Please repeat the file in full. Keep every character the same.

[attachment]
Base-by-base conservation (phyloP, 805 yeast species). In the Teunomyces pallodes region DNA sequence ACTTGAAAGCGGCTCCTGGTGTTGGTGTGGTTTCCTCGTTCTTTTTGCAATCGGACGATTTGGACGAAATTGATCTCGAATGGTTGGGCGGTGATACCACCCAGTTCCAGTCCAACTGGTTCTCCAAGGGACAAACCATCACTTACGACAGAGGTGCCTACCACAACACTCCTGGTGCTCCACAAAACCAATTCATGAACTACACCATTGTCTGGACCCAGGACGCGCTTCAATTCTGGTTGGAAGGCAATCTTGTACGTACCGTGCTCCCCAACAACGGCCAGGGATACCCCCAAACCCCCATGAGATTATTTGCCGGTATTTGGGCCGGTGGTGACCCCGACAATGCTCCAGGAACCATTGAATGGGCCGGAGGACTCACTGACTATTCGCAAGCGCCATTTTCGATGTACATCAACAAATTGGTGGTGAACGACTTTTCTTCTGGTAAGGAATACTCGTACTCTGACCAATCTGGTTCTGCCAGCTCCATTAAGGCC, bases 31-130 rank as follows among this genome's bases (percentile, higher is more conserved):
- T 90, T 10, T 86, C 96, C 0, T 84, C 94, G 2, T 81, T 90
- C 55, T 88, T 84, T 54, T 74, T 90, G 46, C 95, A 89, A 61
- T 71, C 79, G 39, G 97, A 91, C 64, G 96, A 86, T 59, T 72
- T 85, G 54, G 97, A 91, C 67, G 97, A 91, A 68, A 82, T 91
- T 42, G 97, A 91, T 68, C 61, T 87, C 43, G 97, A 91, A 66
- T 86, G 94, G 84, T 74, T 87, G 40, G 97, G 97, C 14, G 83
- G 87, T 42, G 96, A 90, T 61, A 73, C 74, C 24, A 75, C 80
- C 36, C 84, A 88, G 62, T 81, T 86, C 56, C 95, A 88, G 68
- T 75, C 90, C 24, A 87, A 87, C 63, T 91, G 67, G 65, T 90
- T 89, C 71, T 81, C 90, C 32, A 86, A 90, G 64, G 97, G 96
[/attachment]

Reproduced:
Base-by-base conservation (phyloP, 805 yeast species). In the Teunomyces pallodes region DNA sequence ACTTGAAAGCGGCTCCTGGTGTTGGTGTGGTTTCCTCGTTCTTTTTGCAATCGGACGATTTGGACGAAATTGATCTCGAATGGTTGGGCGGTGATACCACCCAGTTCCAGTCCAACTGGTTCTCCAAGGGACAAACCATCACTTACGACAGAGGTGCCTACCACAACACTCCTGGTGCTCCACAAAACCAATTCATGAACTACACCATTGTCTGGACCCAGGACGCGCTTCAATTCTGGTTGGAAGGCAATCTTGTACGTACCGTGCTCCCCAACAACGGCCAGGGATACCCCCAAACCCCCATGAGATTATTTGCCGGTATTTGGGCCGGTGGTGACCCCGACAATGCTCCAGGAACCATTGAATGGGCCGGAGGACTCACTGACTATTCGCAAGCGCCATTTTCGATGTACATCAACAAATTGGTGGTGAACGACTTTTCTTCTGGTAAGGAATACTCGTACTCTGACCAATCTGGTTCTGCCAGCTCCATTAAGGCC, bases 31-130 rank as follows among this genome's bases (percentile, higher is more conserved):
- T 90, T 10, T 86, C 96, C 0, T 84, C 94, G 2, T 81, T 90
- C 55, T 88, T 84, T 54, T 74, T 90, G 46, C 95, A 89, A 61
- T 71, C 79, G 39, G 97, A 91, C 64, G 96, A 86, T 59, T 72
- T 85, G 54, G 97, A 91, C 67, G 97, A 91, A 68, A 82, T 91
- T 42, G 97, A 91, T 68, C 61, T 87, C 43, G 97, A 91, A 66
- T 86, G 94, G 84, T 74, T 87, G 40, G 97, G 97, C 14, G 83
- G 87, T 42, G 96, A 90, T 61, A 73, C 74, C 24, A 75, C 80
- C 36, C 84, A 88, G 62, T 81, T 86, C 56, C 95, A 88, G 68
- T 75, C 90, C 24, A 87, A 87, C 63, T 91, G 67, G 65, T 90
- T 89, C 71, T 81, C 90, C 32, A 86, A 90, G 64, G 97, G 96